Rachel Lauren, who has three healthy children, found out she was pregnant again in September.
“I was sleeping a lot, and thought, ‘Oh boy, here we go again,’” she said. “I was excited to have another baby.”
Lauren told Rewire she moved to Flint in November 2013, just before the man-made water crisis there came to light. She used the water for cooking, bathing, and drinking while she was pregnant with her fourth child, Brielle, now 11 months old.
So she was surprised when her latest pregnancy caused her to start bleeding on October 23.
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“I know people say it’s normal to bleed old blood sometimes but I never had this before,” she said.
Then she started cramping heavily, went to the bathroom and passed a lot of bright red blood and tissue. “I felt an overwhelming sense of loss and started to cry. I knew I had lost my baby,” she said.
Doctors confirmed she had miscarried and found the amniotic sac still inside, which she eventually passed, she said.
The factor that changed with this pregnancy, as opposed to her previous three, was where she lived. Although doctors can’t confirm her miscarriage was the result of tainted water, you cannot convince Lauren otherwise.
“I’m only 30, I’ve had normal healthy pregnancies, and four beautiful, healthy children. Now, all of a sudden, I can’t carry a baby?” she said.
Lauren is not the only one worried that the city’s poisoned water has caused more damage than lead poisoning and Legionnaire’s Disease that led to the deaths of at least 12 in the low-income, largely Black city struggling with the effects of the water crisis for three years.
Researchers studying the water crisis recently found a high number of fetal deaths and fewer pregnancies in Flint since April 2014, which is when the city switched its water supply to use water from the polluted Flint River without adding anti-corrosives to treat it.
Comparing health records with 15 other Michigan cities, David Slusky from the University of Kansas and Daniel Grossman from West Virginia University found that fetal death rates jumped by 58 percent and fertility rates dropped by 12 percent in Flint, according to the Detroit Free Press. Their working paper is yet to be peer reviewed.
Nakiya Wakes, 42, one of the women portrayed in a movie about Flint that debuted last month, has faced two miscarriages, including one last month, and is convinced they were caused by her exposure to the lead in the water.
A mother of two, she moved to Flint in June 2014, and was pregnant with twins a year later. Five months into it, she lost one; and in her second trimester, she lost the other, she told Rewire.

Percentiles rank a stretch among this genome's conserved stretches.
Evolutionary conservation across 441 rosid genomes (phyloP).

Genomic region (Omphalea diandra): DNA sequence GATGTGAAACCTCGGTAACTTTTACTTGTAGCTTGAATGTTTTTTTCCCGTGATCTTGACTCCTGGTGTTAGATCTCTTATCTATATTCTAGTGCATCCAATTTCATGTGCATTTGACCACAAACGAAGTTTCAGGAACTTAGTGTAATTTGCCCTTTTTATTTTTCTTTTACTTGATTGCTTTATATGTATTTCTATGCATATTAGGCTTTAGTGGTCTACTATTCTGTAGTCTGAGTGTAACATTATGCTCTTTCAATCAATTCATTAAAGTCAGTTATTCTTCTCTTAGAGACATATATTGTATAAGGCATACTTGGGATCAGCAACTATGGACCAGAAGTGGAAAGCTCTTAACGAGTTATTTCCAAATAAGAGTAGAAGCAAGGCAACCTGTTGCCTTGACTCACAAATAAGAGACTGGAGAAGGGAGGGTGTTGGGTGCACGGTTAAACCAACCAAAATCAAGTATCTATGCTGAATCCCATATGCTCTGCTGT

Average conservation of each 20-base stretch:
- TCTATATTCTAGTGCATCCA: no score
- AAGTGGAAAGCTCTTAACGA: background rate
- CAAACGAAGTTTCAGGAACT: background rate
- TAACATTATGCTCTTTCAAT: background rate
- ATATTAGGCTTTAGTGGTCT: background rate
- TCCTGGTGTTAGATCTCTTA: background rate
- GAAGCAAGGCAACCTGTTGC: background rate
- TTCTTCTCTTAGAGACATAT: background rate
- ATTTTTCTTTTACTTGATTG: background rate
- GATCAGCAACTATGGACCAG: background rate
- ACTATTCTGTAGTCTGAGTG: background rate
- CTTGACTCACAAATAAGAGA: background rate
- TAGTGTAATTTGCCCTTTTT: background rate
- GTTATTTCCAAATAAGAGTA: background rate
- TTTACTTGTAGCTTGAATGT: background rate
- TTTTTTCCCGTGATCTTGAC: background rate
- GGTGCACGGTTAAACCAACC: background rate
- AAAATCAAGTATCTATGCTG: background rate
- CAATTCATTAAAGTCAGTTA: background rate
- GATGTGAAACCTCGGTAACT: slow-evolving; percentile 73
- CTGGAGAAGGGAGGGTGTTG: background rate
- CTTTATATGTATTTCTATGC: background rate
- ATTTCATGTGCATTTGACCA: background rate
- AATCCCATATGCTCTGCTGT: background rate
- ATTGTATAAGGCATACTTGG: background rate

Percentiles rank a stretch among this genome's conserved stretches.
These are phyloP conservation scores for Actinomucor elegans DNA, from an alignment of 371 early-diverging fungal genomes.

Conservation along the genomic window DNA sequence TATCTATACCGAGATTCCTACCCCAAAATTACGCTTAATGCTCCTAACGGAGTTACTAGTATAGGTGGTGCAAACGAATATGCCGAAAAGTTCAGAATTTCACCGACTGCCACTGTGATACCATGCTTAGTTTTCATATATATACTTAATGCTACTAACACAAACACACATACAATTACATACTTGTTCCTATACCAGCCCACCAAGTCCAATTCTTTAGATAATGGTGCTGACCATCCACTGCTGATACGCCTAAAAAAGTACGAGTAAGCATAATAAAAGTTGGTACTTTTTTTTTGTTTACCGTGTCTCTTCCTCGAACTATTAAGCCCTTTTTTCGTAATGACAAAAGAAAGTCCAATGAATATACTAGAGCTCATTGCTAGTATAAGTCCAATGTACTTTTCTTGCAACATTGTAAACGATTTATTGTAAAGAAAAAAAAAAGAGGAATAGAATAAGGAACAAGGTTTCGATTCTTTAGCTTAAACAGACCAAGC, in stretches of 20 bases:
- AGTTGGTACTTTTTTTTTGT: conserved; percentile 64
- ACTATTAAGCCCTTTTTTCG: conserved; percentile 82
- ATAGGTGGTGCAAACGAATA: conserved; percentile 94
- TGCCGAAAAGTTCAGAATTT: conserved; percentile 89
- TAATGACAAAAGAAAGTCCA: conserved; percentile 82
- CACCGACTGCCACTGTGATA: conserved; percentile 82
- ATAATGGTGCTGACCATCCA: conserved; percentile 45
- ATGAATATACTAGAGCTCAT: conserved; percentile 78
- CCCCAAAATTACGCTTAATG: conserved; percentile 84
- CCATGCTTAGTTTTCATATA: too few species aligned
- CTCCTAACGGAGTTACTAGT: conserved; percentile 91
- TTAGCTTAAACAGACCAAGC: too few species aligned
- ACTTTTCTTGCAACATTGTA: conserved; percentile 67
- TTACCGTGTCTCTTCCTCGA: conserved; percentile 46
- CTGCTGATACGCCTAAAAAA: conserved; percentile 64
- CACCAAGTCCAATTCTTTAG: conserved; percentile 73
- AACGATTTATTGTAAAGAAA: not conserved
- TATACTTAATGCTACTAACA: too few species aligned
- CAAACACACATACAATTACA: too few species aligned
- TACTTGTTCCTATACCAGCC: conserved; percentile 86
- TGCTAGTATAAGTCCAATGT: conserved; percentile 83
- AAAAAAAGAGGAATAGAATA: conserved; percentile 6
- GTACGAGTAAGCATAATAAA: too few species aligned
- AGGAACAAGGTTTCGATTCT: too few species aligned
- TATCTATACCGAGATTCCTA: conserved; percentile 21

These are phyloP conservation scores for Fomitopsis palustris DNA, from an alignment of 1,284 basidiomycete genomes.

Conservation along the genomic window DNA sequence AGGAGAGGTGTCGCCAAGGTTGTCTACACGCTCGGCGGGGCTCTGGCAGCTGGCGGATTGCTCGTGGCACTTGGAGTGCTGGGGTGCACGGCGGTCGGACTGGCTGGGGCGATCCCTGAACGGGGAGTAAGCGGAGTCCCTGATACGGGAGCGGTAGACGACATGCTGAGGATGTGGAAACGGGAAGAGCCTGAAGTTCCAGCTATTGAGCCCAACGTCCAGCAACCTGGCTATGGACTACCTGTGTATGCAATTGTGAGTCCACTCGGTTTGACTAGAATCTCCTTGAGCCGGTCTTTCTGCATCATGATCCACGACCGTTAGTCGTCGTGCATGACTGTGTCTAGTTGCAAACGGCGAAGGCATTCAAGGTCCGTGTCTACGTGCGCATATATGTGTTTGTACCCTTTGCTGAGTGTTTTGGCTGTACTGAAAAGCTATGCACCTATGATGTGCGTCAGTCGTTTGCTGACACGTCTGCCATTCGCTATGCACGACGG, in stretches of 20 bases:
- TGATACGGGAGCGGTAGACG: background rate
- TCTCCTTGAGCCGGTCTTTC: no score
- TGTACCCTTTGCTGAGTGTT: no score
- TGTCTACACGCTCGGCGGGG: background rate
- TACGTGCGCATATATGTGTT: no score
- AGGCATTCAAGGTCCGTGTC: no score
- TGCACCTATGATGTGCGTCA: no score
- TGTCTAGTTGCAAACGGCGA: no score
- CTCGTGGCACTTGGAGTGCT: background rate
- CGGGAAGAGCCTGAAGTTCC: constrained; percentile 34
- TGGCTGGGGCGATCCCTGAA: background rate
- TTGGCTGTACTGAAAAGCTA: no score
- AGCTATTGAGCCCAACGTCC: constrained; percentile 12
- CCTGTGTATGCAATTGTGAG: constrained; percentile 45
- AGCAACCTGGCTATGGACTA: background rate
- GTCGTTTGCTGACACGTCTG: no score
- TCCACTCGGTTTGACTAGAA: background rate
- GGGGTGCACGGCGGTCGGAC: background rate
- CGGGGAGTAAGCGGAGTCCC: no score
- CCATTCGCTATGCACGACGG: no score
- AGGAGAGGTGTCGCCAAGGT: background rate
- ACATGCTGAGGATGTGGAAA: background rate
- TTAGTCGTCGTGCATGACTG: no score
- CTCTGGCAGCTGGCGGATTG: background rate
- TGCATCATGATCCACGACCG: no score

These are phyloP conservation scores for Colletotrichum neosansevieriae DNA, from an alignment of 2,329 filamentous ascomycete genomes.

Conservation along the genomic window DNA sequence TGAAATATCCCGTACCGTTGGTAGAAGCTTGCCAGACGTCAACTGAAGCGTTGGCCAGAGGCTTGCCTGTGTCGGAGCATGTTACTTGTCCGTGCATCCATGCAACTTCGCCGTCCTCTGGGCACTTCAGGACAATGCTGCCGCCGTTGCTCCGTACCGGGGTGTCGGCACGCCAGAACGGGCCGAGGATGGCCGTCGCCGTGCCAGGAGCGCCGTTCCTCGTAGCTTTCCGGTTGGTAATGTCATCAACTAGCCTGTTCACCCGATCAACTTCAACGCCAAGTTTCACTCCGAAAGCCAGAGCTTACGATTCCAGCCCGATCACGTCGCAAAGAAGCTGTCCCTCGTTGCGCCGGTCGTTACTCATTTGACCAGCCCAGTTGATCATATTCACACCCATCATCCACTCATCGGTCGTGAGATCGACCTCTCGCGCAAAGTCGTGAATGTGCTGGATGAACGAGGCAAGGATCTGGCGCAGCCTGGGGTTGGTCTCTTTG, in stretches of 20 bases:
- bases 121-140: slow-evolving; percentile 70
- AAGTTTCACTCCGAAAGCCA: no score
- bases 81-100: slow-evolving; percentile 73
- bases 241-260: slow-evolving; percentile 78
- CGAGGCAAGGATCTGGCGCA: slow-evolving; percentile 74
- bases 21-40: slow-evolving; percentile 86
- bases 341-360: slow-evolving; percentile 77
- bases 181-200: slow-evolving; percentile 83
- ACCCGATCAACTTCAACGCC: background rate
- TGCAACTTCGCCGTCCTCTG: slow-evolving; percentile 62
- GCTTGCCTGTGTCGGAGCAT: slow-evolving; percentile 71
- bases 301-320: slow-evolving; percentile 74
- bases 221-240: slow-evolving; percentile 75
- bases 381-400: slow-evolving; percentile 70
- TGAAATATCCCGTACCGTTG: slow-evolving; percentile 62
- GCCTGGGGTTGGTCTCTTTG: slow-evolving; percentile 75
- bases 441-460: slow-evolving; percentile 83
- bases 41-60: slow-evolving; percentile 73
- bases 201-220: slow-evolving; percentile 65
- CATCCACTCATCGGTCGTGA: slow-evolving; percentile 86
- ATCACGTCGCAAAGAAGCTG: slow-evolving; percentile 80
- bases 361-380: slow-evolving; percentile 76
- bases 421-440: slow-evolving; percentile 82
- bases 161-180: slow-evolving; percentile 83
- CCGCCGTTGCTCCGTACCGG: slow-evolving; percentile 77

“I lost twins again last month,” she said. The first on October 4, and the second on October 27. “It’s devastating. I really believe it’s the water.”
Dr. Mona Hanna-Attisha, the pediatrician who blew the whistle on high lead levels in children, has looked into the possibility of miscarriages being caused by the tainted water, according to the Free Press. State officials deny this is happening, but residents pointed out that the same people also denied the existence of the water crisis until it was made public.
The city has since switched back to Detroit’s safer water supply. Many Flint residents remain skeptical amid news reports claiming that pipes are being changed and lead levels are returning to normal.
Lauren told Rewire she has zero faith in city and state officials. Wakes echoed her, saying that public trust has been shattered. Both continue to use bottled water even after their pipes have been changed.
A single unemployed mother, Lauren said she constantly worries about the health of her 11-month-old child. Brielle likes to play in water, so even though Lauren is vigilant, she worries that she may ingest some water during bath time or suck on a wet washcloth. She uses bottled water but doesn’t trust it either. “It makes me feel really frustrated,” she said.
Lauren’s tests showed high lead levels when she was pregnant but she can’t bring herself to test Brielle, although her pediatrician has recommended it, because she fears her baby might record high levels too.
“I know it sounds irresponsible but I don’t know what I’d do. It would be devastating for me,” she said.
Lead is a potent neurotoxin with no known safe blood-lead concentration, and children are particularly susceptible, according to the World Health Organization. It can affect children’s brain development, IQ, attention span, and can result in anti-social behavior, anemia, hypertension, renal problems, and toxicity to the reproductive organs. Lead in a pregnant person’s blood can affect embryo development.
“There is not enough being said about it,” Wakes said. “I’m worried whether my 18-year-old daughter will be able to have children.”
That water is life is not a cliché in Flint. The water crisis is a reproductive health crisis that many fear is taking a deeper human toll.
“There have been far too many miscarriages to count,” local activist Melissa Mays told Rewire. “It’s sad because we have no idea what the heavy metals, carcinogenic byproducts, bacteria, and whatever else we have been, and are still being, exposed to has done to our bodies. Will our sons have low sperm counts? How many young girls will not be able to become mothers because their eggs are poisoned? We just don’t know, and the State of Michigan just wants to sweep it all under the rug like it’s all in the past.”
“I’m never going to trust Flint water again. The damage is already done,” Wakes said. “A lot of people are still upset. A lot of people have lost their trust. It’s ridiculous what they have done to us. I want people to be aware that we are still struggling and that reports of all the pipes being replaced and the water being safe are not true.”